Quote:

demolition of the original [NY Penn] station began in 1963.
Though assorted protests took place, there was little organized resistance to the demolition of Pennsylvania Station. The destruction was a catalyzing factor in the development of the modern historic preservation movement. The New York City Landmarks Preservation Commission was created in 1965, and is credited with preventing a similar fate for Grand Central Terminal.
-wikipedia

drumz0rz Apr 30, 2014 7:58 PM

Quote:

Originally Posted by Crawford (Post 6553388)
NJ Transit, LIRR and Metro North would all be possibilities.

Remember that Metro North will need Penn Station space once LIRR shifts some operations to Grand Central. Metro North will run trains up the West Side Amtrak line to the upcoming East Bronx line and existing Metro North service northbound.

I'm not sure sure MNCRR needs Penn access, but it certainly would be a nice to have. I've also heard that they want to run trains through the east river tunnels and then up through Amtrak's existing Northeast Corridor and over the Hell's Gate Bridge.

If we're lucky, by that time, the MTA will take over ownership of those tunnels because any LIRR commuter can tell you what a bang up job Amtrak has done maintaining those tunnels!

Quote:

Originally Posted by BrownTown (Post 6558613)
The time and money for East Side Access just blows my mind. They are using an existing tunnel for half the route and the total route is only a couple of miles. In most other countries a project like this would take 2 years, not 15. I don't understand how NYC can even exist when they pay construction workers five times what most places do and they still work slower than molasses.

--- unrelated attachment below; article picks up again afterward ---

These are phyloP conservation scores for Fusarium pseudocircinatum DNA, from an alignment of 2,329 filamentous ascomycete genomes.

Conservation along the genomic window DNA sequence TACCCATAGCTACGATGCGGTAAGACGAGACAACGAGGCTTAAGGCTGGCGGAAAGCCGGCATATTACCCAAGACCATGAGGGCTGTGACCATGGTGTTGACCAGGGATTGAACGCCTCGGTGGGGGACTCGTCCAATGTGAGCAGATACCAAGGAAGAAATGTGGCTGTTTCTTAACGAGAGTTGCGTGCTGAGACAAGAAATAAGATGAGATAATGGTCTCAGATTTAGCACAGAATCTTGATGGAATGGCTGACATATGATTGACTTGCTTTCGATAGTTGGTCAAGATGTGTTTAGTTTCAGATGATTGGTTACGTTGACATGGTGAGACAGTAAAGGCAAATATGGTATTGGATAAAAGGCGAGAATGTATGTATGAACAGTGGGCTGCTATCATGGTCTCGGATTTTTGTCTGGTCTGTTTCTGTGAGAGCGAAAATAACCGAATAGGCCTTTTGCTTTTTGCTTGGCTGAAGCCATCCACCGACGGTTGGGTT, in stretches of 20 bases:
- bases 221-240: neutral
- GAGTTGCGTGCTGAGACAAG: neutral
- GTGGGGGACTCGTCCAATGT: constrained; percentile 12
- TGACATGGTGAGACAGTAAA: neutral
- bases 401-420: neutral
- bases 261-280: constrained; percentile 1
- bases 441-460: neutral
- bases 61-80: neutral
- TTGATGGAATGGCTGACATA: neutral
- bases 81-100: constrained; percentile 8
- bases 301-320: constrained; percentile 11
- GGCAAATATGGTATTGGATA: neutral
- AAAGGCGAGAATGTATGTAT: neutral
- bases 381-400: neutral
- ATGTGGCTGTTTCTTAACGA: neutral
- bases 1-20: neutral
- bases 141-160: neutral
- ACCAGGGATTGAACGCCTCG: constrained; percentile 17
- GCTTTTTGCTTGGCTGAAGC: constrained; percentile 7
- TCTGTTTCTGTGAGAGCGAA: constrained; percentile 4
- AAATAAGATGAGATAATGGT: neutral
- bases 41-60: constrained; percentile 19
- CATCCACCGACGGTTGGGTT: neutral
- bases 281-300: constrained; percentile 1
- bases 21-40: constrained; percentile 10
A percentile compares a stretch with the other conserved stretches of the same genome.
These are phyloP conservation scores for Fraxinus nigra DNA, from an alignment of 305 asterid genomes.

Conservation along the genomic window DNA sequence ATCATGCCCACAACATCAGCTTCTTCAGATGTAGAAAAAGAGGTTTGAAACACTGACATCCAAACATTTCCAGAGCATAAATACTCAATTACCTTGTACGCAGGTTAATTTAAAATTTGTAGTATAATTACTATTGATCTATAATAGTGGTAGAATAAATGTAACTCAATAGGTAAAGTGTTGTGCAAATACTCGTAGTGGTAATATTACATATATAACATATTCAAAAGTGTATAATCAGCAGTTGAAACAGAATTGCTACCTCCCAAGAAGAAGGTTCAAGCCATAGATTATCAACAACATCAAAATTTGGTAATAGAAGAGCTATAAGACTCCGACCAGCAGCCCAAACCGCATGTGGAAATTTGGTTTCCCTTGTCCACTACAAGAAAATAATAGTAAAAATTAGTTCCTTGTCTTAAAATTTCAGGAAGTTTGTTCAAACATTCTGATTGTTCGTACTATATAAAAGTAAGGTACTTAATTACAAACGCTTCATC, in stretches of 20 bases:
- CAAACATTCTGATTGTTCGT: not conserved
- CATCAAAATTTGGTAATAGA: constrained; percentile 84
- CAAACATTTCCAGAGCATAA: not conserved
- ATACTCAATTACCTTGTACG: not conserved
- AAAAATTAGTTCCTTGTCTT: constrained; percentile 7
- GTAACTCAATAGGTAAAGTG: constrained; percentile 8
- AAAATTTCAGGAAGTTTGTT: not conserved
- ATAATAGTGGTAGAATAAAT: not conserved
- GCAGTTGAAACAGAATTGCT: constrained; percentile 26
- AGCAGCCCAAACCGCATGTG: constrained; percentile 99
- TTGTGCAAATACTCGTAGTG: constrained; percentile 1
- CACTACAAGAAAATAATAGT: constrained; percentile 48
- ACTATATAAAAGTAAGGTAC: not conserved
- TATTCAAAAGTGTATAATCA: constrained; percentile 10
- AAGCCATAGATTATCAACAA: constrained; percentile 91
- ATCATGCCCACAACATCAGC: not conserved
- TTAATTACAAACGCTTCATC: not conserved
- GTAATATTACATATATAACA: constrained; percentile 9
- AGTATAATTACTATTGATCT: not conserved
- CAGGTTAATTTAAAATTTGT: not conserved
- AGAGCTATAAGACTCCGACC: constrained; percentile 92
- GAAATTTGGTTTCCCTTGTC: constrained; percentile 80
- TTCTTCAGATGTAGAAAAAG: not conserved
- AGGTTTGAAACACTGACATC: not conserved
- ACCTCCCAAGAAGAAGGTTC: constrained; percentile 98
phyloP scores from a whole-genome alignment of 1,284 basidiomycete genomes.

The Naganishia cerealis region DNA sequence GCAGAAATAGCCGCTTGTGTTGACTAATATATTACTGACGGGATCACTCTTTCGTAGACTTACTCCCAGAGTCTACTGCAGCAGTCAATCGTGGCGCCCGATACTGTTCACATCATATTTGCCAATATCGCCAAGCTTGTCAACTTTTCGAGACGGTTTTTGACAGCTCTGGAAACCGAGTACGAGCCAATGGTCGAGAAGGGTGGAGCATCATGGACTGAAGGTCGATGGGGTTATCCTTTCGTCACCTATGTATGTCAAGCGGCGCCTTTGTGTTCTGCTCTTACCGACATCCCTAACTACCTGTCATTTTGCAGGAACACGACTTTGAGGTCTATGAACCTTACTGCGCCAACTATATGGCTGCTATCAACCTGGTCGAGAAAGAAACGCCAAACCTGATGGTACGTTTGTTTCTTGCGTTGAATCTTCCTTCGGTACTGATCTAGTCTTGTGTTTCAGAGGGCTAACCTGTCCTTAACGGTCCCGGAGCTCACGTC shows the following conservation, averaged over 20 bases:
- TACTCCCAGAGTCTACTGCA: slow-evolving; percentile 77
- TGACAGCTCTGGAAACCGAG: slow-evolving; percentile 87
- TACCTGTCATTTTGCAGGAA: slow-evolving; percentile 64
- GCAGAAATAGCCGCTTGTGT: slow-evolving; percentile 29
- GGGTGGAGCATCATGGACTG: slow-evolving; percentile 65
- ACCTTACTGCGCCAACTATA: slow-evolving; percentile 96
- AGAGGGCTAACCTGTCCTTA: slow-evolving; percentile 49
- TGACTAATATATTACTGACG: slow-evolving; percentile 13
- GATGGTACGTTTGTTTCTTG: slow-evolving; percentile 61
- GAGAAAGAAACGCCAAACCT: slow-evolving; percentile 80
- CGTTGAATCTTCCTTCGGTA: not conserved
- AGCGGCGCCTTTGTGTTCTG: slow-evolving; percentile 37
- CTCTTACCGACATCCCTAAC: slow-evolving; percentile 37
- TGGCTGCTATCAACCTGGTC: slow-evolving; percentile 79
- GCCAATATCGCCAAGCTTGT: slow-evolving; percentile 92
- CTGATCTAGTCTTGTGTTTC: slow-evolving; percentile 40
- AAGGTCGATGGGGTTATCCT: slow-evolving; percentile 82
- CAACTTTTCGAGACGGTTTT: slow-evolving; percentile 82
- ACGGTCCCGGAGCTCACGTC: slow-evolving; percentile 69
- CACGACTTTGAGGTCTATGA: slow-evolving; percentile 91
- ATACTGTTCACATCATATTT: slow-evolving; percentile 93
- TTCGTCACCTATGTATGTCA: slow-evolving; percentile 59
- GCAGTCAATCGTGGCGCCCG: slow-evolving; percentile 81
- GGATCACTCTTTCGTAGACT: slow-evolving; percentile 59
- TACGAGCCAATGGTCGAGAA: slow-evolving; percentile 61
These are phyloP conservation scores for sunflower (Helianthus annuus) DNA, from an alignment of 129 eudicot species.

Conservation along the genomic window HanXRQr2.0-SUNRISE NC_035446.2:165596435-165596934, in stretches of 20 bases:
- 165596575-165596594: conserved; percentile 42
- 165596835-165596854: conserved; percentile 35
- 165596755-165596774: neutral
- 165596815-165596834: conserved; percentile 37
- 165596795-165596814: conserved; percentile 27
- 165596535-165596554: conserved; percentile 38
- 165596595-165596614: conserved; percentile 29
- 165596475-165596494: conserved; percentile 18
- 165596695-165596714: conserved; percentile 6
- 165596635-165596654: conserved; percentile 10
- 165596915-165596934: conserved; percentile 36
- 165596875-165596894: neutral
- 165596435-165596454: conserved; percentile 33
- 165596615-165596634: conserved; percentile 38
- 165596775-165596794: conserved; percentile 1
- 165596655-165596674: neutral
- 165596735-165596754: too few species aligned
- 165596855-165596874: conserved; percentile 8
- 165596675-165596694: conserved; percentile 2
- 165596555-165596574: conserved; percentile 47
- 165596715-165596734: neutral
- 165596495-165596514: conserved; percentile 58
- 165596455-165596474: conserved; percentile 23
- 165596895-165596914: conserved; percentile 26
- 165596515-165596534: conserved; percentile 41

The ESA is the largest public works project in the country. It's not as simple as just digging a tunnel. It took the Pennsylvania Railroad 5 years (1904-1909) to build the existing east river tubes. In that 5 years many workers died including some who were blown out into the river when the soft soil above gave way to the pressurized tunnel head. They also had the luxury of connecting into Penn Station just below grade. For the ESA they need to excavate and construct an entire new terminal way below ground (below and north of GCT)

The ESA has been under construction since 2006. By 2011, the Manhattan tunnels were completed (5 years) and by 2012 the tunnels under the river were fully bored (6 years). Now, why it'll take another 8 years to complete... that does seem a bit ridiculous...

DCCliff May 1, 2014 4:53 PM

It's my understanding that the incredible intricacy of the new tunnel link connection the 63rd St tunnel trackage into the Sunnyside yards area is the big time element remaining. Tunneling is going under active elevated structures, streets, and other active rail lines just after they emerge from the Penn Sta tunnels. The emergence from the 63rd St tunnel is being arranged so its train traffic does not have to cross any other existing traffic at grade. If you've walked around the area at all, it is a truly awesome (tho organized) mess!

vkristof May 1, 2014 5:57 PM

Quote:

Originally Posted by DCCliff (Post 6560542)
It's my understanding that the incredible intricacy of the new tunnel link connection the 63rd St tunnel trackage into the Sunnyside yards area is the big time element remaining. Tunneling is going under active elevated structures, streets, and other active rail lines just after they emerge from the Penn Sta tunnels. The emergence from the 63rd St tunnel is being arranged so its train traffic does not have to cross any other existing traffic at grade. If you've walked around the area at all, it is a truly awesome (tho organized) mess!